All graphical elements in Protovis are called marks. The pv.Mark class itself does not provide any specific rendering functionality, and is rarely used directly (unless you're defining a new mark type), but together with panels establishes the core framework.
See also: pv.Mark API reference
All marks have at least the following properties:
Concrete mark types include familiar visual elements such as bars, lines and labels. Although a bar mark may be used to construct a bar chart, marks know nothing about charts; it is only through their specification and composition that charts are produced. These building blocks permit many combinatorial possibilities.
Marks are associated with data: a mark is rendered once per associated datum, mapping the datum to visual properties such as position and color. Thus, a single mark specification represents a set of visual elements that share the same data and visual encoding. In the case of a bar, each datum corresponds to a solid rectangle, while with an area, each datum corresponds to a vertical or horizontal span.
Unlike other visualization systems, Protovis does not place any constraints on the input data, other than each mark has some associated array of data objects. In the simplest case, the data is just an array of numbers; but by defining suitable property functions, any the elements can be structured objects or even nested arrays.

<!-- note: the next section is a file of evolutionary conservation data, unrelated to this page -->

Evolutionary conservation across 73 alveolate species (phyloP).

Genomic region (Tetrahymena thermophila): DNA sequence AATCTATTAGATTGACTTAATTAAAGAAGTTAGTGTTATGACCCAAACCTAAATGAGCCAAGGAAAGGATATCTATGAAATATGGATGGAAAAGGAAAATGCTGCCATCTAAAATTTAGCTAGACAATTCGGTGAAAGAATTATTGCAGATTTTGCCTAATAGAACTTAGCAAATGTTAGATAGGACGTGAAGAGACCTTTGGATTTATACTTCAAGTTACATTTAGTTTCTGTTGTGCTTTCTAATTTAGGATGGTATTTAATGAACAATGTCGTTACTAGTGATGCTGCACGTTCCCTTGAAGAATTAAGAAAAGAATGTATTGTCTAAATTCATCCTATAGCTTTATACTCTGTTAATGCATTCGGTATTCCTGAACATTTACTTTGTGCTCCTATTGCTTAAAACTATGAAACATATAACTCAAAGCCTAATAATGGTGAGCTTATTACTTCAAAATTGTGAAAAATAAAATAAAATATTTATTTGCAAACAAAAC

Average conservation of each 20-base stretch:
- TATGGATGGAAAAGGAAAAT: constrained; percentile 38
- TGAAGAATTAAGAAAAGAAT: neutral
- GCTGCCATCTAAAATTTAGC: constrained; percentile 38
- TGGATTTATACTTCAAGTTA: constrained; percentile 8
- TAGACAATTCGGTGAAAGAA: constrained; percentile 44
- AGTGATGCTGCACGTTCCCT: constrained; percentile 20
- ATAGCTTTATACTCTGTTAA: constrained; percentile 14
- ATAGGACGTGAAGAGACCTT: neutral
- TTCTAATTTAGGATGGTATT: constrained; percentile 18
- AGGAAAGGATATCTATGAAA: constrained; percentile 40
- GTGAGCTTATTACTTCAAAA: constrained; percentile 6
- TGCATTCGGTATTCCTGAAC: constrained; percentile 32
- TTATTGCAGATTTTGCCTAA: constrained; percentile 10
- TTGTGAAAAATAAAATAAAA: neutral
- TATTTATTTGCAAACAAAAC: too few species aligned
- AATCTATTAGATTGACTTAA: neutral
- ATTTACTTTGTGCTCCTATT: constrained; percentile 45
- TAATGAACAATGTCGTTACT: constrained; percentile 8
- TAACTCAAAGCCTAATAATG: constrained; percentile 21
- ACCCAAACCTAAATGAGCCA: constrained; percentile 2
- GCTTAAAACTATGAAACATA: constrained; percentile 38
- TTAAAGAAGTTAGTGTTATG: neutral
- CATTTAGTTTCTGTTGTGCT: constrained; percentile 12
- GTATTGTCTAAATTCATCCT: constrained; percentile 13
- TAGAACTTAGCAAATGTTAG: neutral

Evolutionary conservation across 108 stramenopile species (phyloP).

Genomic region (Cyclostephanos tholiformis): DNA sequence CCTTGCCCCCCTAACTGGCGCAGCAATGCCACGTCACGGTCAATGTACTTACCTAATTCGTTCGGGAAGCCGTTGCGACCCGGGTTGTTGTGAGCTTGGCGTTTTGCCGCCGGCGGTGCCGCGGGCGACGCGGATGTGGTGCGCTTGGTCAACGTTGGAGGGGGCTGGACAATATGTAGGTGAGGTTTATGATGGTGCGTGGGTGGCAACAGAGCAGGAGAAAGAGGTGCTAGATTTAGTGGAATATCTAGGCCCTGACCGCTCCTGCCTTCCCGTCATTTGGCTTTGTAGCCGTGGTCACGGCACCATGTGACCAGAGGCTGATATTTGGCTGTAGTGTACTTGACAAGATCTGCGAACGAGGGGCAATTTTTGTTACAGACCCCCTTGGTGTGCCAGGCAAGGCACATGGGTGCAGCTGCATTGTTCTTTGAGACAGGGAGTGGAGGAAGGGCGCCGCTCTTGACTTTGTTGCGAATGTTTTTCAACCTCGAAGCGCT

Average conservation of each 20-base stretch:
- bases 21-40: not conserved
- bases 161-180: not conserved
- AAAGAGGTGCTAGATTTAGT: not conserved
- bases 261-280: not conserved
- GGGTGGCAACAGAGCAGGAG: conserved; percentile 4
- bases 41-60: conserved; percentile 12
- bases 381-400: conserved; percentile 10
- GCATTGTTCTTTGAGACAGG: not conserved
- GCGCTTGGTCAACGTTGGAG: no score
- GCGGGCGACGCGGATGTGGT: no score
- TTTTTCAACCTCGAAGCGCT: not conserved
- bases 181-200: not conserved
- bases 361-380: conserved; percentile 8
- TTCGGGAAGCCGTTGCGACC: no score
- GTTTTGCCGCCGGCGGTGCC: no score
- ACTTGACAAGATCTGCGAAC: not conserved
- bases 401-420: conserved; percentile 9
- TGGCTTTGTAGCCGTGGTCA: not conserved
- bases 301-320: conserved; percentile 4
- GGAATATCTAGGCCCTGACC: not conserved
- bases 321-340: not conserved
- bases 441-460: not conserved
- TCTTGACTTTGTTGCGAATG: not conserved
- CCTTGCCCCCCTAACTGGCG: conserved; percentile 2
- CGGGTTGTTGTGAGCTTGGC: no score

The type of mark defines the names of properties and their meaning. A property may be static, ignoring the associated datum and returning a constant (e.g., 20); or, it may be dynamic, derived from the associated datum or index (e.g., d * 80). Such dynamic encodings can be specified succinctly using anonymous functions. Special properties called event handlers can be registered to add interactivity.
Some mark types, such as lines and areas, may generate a single visual element rather than a distinct visual element per datum. With these marks, some properties may be fixed. Fixed properties can vary per mark, but not per datum. These properties are evaluated solely for the first (0-index) datum. The handful of properties that have this constraint are clearly flagged as such (and in fact, usually there's a workaround to make them dynamic again).
Marks may also inherit properties from type-specific defaults. For example, bars and wedges define default fill colors.